Data from: Reduced dietary conservatism in a wild bird in the presence of intraspecific competition
McMahon, Keith; Marples, Nicola (2016), Data from: Reduced dietary conservatism in a wild bird in the presence of intraspecific competition, Dryad, Dataset, https://doi.org/10.5061/dryad.9kt8v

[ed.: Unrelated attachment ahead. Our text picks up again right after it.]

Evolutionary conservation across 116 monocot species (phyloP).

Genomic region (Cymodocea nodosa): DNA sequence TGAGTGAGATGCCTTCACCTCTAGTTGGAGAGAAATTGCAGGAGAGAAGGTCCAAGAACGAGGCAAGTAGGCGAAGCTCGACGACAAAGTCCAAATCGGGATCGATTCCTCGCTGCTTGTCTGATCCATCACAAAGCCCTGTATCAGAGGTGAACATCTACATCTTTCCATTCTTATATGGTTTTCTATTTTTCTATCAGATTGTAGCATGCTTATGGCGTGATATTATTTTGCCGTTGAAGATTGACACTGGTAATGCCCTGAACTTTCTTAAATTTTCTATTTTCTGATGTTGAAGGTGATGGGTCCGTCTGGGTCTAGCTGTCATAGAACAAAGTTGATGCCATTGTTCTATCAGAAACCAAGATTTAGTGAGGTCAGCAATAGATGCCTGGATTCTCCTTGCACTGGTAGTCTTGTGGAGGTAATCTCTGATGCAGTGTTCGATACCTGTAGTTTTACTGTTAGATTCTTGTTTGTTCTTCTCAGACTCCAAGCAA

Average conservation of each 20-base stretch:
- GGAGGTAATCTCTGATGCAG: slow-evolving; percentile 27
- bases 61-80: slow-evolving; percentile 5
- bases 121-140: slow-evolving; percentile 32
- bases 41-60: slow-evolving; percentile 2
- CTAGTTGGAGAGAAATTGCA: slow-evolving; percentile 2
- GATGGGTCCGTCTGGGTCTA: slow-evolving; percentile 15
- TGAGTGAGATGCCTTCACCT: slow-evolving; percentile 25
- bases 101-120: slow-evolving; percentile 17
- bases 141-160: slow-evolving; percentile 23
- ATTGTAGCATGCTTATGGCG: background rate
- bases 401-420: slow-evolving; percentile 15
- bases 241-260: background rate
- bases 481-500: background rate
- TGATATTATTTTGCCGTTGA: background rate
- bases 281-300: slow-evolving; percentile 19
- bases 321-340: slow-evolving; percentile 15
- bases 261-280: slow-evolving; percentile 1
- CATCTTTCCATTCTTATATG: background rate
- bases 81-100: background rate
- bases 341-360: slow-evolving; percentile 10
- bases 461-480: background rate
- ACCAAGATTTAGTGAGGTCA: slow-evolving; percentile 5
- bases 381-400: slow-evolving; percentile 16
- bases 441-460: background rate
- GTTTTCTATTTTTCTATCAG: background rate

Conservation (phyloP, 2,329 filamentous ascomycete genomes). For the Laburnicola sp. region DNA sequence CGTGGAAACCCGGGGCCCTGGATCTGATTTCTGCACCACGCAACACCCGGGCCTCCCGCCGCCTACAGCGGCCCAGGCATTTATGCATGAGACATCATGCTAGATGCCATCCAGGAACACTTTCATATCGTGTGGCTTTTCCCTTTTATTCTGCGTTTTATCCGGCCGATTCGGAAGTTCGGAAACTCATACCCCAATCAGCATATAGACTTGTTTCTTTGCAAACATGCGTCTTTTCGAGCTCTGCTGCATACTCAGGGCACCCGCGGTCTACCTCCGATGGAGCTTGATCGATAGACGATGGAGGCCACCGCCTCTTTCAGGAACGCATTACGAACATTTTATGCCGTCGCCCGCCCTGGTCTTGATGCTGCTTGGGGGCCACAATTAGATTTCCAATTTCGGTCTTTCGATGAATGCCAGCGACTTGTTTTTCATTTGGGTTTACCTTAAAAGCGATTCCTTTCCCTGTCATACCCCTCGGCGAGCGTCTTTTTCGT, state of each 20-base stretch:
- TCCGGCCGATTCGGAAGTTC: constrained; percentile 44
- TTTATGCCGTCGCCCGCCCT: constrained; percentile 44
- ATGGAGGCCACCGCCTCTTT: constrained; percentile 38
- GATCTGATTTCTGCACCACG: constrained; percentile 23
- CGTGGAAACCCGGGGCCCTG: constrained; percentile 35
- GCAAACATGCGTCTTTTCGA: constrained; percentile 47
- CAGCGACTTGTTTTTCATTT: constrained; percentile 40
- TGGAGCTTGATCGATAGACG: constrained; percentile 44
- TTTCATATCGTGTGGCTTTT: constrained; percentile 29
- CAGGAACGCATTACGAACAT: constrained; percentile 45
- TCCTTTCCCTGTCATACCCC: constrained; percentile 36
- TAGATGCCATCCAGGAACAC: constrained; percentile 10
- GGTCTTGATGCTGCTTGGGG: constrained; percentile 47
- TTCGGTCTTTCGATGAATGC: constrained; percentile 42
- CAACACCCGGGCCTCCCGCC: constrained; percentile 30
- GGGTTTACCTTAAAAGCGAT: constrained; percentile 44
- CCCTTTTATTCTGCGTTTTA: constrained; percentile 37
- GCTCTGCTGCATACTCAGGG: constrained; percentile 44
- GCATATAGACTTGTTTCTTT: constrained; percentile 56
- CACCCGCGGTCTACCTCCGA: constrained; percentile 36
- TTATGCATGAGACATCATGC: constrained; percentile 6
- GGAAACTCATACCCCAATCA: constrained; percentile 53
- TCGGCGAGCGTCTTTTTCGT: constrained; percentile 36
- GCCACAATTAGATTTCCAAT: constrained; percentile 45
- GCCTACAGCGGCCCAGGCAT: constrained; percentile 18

The presence of intraspecific competitors can increase foraging costs through exploitation of resources. Optimal foraging theory suggests that when the cost of pursuing one food type increases, alternative resources should be accepted. Accepting novel foods readily might put a competitor at an advantage over its more conservative rivals in the race for sufficient sustinance, but also opens it to the danger of poisoning by chemically protected food. Dietary conservatism is foraging behaviour characterised by a prolonged avoidance of novel foods, long after neophobia (initial fear of novel objects) has been overcome, and so might be seen as a disadvantage to foragers in a competitive situation. There are two stable foraging strategies found within forager populations: (1) adventurous consumers (AC) which rapidly accept novel foods and (2) foragers showing dietary conservatism (DC). The expression of these two strategies may also vary with environmental conditions. The aim of this study was to investigate the effect of intraspecific competition on the levels of dietary conservatism displayed among wild caught blue tits (Cyanistes caeruleus). Blue tits were offered items of both novel and familiar foods under two conditions: with a competitor and without. Our results showed that individuals who experienced competition incorporated the novel items into their diet faster than those who did not experience competition. This study demonstrates, for the first time, the degree of plascticty in the expression of the DC trait using wild birds in laboratory conditions. This plasticity represents a significant adaptation to reduce the costs of foraging conservatively when novel alternative resources should be accepted.